DU History / History

The marching band’s last hurrah

Photo from 1961 Kynewisbok

When the football program filed out of DU in 1961, the Pioneers marching band — a 45-year institution that launched scores of alumni into musical careers — followed suit.

On Jan. 9, 1961, Chancellor Chester Alter announced that football would be discontinued because it was “prohibitively expensive.” The program operated at a deficit of $100,000 a year, he said, and unduly occupied playing fields that could be used for other programs.

While the football program had been declining in achievement — in 1959, Denver Post columnist Jack Cranberry suggested that DU drop football from its sports picture entirely — the marching band was enjoying success and popularity.

The Kynewisbok called the marching band season of 1961 — the band’s last — the “most successful season since director Ralph Srouf has been at DU.” The 88 playing members, four twirlers and one drummer performed half-time shows around the state and in Wyoming in “sparkling new uniforms,” according to the yearbook.

Although the pep band — a group of about 12 students who were chosen from the marching band to play at pep rallies and basketball games — continued after football ended, continuing the marching band wasn’t an option without a venue as large as the stadium to play in.

Marvin Feldman (BA ’63, MA ’67) played the trumpet that final season. He regards the band as a crucial part of his college experience and one that influenced his career teaching music in Littleton Public Schools.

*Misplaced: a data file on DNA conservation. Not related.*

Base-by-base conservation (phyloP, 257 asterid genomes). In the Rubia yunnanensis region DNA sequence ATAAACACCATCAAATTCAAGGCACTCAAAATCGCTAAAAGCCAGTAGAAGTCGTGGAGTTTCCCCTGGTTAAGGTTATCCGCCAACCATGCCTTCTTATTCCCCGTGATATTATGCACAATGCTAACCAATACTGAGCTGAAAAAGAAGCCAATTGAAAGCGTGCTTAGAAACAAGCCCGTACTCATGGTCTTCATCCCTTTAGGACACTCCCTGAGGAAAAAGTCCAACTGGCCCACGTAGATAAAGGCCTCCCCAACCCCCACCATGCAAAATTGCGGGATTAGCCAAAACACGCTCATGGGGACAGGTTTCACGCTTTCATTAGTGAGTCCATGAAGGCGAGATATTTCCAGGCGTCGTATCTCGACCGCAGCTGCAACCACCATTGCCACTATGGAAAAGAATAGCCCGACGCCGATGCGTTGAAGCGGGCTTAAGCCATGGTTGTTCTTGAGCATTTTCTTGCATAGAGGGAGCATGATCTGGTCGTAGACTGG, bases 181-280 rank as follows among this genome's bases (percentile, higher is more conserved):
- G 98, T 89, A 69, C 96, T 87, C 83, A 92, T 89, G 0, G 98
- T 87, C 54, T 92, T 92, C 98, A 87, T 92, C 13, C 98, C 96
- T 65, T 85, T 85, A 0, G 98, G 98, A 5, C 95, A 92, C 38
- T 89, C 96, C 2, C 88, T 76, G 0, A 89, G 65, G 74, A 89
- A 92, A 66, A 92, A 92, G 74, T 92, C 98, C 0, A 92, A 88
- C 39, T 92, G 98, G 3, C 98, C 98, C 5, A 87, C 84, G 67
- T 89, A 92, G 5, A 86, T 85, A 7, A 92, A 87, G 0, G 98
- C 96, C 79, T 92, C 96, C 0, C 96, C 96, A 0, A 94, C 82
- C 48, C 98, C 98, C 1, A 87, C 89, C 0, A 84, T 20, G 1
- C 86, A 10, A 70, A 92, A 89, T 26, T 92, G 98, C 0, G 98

“Playing for the band was the beginning of my livelihood teaching music appreciation,” he says. “We had a very fine music history department. DU was a very good music school, and as far as I’m concerned, it was a lot better than CU.”

Indeed, the University of Colorado at Boulder’s marching band and football program were a source of rivalry for years.

Bill Smyth (BFA ’49), a member of the marching band from 1946-49, recalls the last game that DU played against CU in 1947, before CU changed divisions.

“CU beat DU, and I’ve been mad at CU ever since,” says Smyth, who played the clarinet. “We called them ‘Big Time Charlie.’ Since we were at our DU stadium, we pulled out our red handkerchiefs and waved them at them [and yelled] ‘Go home Charlie!'”

Smyth continues to play in bands around Denver. He returned to DU as an alumnus to watch football games until the team disbanded, noting changes in the band throughout the years.

“After I graduated … they got themselves a new conductor [who] put everything in double time,” he says. “When I went back to watch the games, I thought to myself, ‘Man, am I glad I graduated!'”

Even 46 years after the band marched out, band alumni recall playing for DU with fondness.

“Playing with the band was really a lot of fun [and] educational,” Feldman says. “They were wonderful years.”

Comments are closed.